Turmeric and Curcumin : Health Benefits
The rhizome (root) of turmeric (Curcuma longa Linn.) has long been used in traditional Asian medicine to treat gastrointestinal upset, arthritic pain, and “low energy.” Laboratory and animal research has demonstrated anti-inflammatory, antioxidant, and anti-cancer properties of turmeric and its constituent curcumin. Preliminary human evidence, albeit poor quality, suggests possible efficacy in the management of dyspepsia (heartburn), hyperlipidemia (high cholesterol), and scabies (when used on the skin). However, due to methodological weaknesses in the available studies, an evidence-based recommendation cannot be made regarding the use of turmeric or curcumin for any specific indication.
These uses have been tested in humans or animals. Safety and effectiveness have not always been proven. Some of these conditions are potentially serious, and should be evaluated by a qualified healthcare provider.
Uses based on scientific evidence
Several early animal and laboratory studies report anti-cancer (colon, skin, breast) properties of curcumin. Many mechanisms have been considered, including antioxidant activity, anti-angiogenesis (prevention of new blood vessel growth), and direct effects on cancer cells. Currently it remains unclear if turmeric or curcumin has a role in preventing or treating human cancers. There are several ongoing studies in this area.
Turmeric has been traditionally used to treat stomach problems (like indigestion from a fatty meal). There is preliminary evidence that turmeric may offer some relief from these stomach problems. However, at high doses or with prolonged use, turmeric may actually irritate or upset the stomach. Reliable human research is necessary before a recommendation can be made.
Peptic ulcer disease (stomach ulcer)
Turmeric has been used historically to treat stomach and duodenal ulcers. However, at high doses or with prolonged use, turmeric may actually further irritate or upset the stomach. In animals, turmeric taken by mouth protects against ulcers caused by irritating drugs or chemicals, and increases protective mucus. Currently, there is not enough human evidence to make a firm recommendation, and well-designed studies comparing turmeric with standard medical therapies are needed.Notably, the bacteria H. pylori are a common cause of ulcers, and treatment for these bacteria should be considered by people with ulcers, in consultation with a qualified healthcare provider.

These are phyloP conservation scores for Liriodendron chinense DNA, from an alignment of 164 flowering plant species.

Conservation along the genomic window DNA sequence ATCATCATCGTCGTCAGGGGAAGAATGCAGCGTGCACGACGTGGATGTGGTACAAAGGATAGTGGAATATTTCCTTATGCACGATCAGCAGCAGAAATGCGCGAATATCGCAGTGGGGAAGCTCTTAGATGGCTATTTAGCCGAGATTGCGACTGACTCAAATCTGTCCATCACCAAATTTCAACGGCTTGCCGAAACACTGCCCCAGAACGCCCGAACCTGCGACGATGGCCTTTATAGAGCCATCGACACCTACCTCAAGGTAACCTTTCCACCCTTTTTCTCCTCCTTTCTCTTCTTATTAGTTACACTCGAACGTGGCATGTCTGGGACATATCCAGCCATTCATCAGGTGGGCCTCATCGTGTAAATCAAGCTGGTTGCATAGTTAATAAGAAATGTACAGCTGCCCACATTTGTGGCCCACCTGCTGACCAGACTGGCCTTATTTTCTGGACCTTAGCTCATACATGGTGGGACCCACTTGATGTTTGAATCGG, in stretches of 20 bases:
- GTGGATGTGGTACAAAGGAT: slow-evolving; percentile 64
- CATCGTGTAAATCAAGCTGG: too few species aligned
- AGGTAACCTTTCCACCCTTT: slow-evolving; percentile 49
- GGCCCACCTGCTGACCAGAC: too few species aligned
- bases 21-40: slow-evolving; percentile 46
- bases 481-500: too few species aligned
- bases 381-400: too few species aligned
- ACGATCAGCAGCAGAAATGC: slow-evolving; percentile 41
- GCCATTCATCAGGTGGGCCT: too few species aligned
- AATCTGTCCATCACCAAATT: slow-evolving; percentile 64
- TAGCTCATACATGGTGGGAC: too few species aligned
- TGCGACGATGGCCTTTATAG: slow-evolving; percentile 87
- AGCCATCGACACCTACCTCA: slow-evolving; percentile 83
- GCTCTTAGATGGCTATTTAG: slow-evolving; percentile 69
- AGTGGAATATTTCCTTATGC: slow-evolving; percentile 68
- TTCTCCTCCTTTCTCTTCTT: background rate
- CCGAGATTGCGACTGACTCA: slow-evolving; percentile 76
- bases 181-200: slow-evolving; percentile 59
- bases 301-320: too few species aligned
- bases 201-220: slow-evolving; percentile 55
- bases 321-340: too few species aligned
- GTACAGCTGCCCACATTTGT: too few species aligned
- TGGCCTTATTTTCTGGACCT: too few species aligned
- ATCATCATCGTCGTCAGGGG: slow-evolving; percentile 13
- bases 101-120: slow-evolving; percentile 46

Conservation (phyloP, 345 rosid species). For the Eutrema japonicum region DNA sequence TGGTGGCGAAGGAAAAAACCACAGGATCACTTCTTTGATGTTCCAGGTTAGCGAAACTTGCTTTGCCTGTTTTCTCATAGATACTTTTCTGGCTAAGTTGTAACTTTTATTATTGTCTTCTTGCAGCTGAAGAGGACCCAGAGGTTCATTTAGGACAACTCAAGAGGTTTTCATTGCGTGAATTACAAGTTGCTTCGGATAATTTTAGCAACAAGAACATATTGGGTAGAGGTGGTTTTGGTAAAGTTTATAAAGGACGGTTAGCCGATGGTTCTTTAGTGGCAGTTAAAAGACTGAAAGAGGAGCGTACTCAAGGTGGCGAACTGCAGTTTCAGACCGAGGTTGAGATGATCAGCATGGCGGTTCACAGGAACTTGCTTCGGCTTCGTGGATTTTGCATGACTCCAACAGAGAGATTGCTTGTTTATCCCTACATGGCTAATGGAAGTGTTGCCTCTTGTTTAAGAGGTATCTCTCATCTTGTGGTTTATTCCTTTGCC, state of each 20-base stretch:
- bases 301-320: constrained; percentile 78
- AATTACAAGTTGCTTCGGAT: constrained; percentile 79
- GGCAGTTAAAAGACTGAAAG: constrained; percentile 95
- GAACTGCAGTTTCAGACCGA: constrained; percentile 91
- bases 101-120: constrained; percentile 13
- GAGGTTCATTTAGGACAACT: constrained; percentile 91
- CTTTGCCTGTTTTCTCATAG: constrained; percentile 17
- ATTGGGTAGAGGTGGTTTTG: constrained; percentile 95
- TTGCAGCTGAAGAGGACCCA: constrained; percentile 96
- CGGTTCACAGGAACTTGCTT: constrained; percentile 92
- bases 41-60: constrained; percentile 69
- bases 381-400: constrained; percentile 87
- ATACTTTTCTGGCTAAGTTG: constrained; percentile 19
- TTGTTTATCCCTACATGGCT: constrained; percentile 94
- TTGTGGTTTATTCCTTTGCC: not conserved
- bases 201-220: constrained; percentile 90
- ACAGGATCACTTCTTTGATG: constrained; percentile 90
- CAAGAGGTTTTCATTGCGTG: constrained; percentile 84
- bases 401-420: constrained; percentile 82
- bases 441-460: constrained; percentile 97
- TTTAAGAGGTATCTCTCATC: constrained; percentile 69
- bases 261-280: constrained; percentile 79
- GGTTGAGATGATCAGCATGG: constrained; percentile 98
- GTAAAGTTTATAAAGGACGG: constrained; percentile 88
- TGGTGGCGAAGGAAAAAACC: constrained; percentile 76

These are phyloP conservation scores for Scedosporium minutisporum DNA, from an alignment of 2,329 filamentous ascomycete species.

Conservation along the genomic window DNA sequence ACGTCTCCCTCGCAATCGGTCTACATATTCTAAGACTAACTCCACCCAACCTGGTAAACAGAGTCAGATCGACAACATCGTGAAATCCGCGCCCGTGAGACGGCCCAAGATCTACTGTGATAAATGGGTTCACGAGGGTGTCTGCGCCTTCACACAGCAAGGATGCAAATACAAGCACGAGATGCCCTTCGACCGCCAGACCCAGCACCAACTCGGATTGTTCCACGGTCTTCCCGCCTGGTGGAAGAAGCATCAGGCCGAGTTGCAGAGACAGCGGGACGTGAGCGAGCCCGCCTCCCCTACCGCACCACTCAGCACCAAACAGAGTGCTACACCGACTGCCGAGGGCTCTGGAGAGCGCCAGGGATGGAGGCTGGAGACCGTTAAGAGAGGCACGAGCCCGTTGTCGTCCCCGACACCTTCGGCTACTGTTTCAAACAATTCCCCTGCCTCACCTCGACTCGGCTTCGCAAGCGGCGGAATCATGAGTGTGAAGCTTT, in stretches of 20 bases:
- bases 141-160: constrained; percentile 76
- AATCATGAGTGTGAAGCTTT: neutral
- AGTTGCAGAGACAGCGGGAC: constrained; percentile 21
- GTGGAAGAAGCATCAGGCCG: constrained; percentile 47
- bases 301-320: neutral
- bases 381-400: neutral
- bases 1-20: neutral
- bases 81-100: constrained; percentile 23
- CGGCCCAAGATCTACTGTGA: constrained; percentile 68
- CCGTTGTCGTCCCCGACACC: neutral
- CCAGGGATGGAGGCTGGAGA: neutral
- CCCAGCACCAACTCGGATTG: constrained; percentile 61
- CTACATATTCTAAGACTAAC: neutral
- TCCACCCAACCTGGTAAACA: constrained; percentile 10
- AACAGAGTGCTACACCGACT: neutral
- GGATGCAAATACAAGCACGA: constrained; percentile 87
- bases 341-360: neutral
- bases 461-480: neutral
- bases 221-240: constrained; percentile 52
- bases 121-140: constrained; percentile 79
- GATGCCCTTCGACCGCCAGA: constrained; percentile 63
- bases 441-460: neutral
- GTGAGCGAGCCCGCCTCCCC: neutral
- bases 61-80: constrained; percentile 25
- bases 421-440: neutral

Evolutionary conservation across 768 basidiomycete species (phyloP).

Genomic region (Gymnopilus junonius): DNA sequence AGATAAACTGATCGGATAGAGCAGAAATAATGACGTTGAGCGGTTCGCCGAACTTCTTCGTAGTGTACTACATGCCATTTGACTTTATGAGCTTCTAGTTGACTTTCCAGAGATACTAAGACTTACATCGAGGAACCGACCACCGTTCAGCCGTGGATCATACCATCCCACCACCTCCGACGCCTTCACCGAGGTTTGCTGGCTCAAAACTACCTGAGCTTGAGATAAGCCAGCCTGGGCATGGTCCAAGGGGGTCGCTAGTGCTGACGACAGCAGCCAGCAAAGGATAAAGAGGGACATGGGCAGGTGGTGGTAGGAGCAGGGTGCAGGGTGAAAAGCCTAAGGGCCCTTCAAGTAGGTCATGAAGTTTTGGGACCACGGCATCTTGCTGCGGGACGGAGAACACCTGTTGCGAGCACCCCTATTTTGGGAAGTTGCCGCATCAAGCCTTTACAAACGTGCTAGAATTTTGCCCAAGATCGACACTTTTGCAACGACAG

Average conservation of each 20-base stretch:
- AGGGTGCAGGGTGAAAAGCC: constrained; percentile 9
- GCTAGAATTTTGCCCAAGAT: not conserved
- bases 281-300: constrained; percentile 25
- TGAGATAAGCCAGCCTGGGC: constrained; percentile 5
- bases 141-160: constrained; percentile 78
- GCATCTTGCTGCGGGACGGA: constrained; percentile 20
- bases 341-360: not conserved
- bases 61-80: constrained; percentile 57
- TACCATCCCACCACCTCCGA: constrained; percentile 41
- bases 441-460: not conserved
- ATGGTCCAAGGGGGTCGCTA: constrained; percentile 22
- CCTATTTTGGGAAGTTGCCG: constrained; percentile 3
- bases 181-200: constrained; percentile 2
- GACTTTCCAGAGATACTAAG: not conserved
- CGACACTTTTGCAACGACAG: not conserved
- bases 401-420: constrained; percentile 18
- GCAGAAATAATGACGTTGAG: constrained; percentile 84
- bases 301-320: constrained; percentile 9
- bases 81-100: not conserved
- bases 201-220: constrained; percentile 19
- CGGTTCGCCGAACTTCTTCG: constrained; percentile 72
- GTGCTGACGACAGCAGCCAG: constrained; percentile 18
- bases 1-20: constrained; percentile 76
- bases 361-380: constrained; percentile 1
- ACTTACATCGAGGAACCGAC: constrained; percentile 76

Gallstone prevention/bile flow stimulant
It has been said that there are fewer people with gallstones in India, which is sometimes credited to turmeric in the diet. Early animal studies report that curcumin, a chemical in turmeric, may decrease the occurrence of gallstones. Limited human research suggests that curcumin may stimulate squeezing (contraction) of the gallbladder and stimulate bile flow. However, reliable human studies are lacking in this area. The use of turmeric may be inadvisable in patients with active gallstones.
Animal studies suggest that turmeric may lower levels of low-density lipoprotein (“bad cholesterol”) and total cholesterol in the blood. Preliminary human research suggests a possible similar effect in people. Better human studies are needed before a recommendation can be made.
Laboratory and animal studies show anti-inflammatory activity of turmeric and its constituent curcumin. Reliable human research is lacking.
Turmeric has been used historically to treat rheumatic conditions. Laboratory and animal studies show anti-inflammatory activity of turmeric and its constituent curcumin, which may be beneficial in people with osteoarthritis. Reliable human research is lacking.
Turmeric has been used historically to treat rheumatic conditions, and based on animal research may reduce inflammation. Reliable human studies are necessary before a recommendation can be made in this area.
Historically, turmeric has been used on the skin to treat chronic skin ulcers and scabies. It has also been used in combination with the leaves of the herb Azadirachta indica ADR or “Neem.” Preliminary research reports that this combination may help in treatment of scabies. It remains unclear if turmeric alone has beneficial effects. More research is necessary before a firm recommendation can be made.
Several laboratory studies suggest that curcumin, a component of turmeric, may have activity against HIV. However, reliable human studies are lacking in this area.
Uveitis (eye inflammation)
Laboratory and animal studies show anti-inflammatory activity of turmeric and its constituent curcumin. A poorly designed human study suggests a possible benefit of curcumin in the treatment of uveitis. Reliable human research is necessary before a firm conclusion can be drawn.
Uses based on tradition or theory
The below uses are based on tradition or scientific theories. They often have not been thoroughly tested in humans, and safety and effectiveness have not always been proven. Some of these conditions are potentially serious, and should be evaluated by a qualified healthcare provider.
Alzheimer’s disease, antifungal, antimicrobial, antispasmodic, anti-inflammatory, anti-venom, appetite stimulant, asthma, bleeding, bloating, boils, bruises, cataracts, cervical cancer, colic, contraception, cough, cystic fibrosis, diabetes, diarrhea, dizziness, increased sperm count/motility, epilepsy, gallstones, gas, gastric cancer, gonorrhea, heart damage from doxorubicin (Adriamycin®, Doxil®), Helicobacter pylori-infected epithelial cells, hepatitis, hepatoprotection, high blood pressure, human papillomavirus (HPV), insect bites, insect repellent, jaundice, kidney disease, lactation stimulant, leprosy, liver protection, menstrual pain, menstrual period problems/lack of menstrual period, liver damage from toxins/drugs, multidrug resistance, neurodegenerative disorders, ovary cancer, pain, prostate cancer, parasites, ringworm, scarring, scleroderma.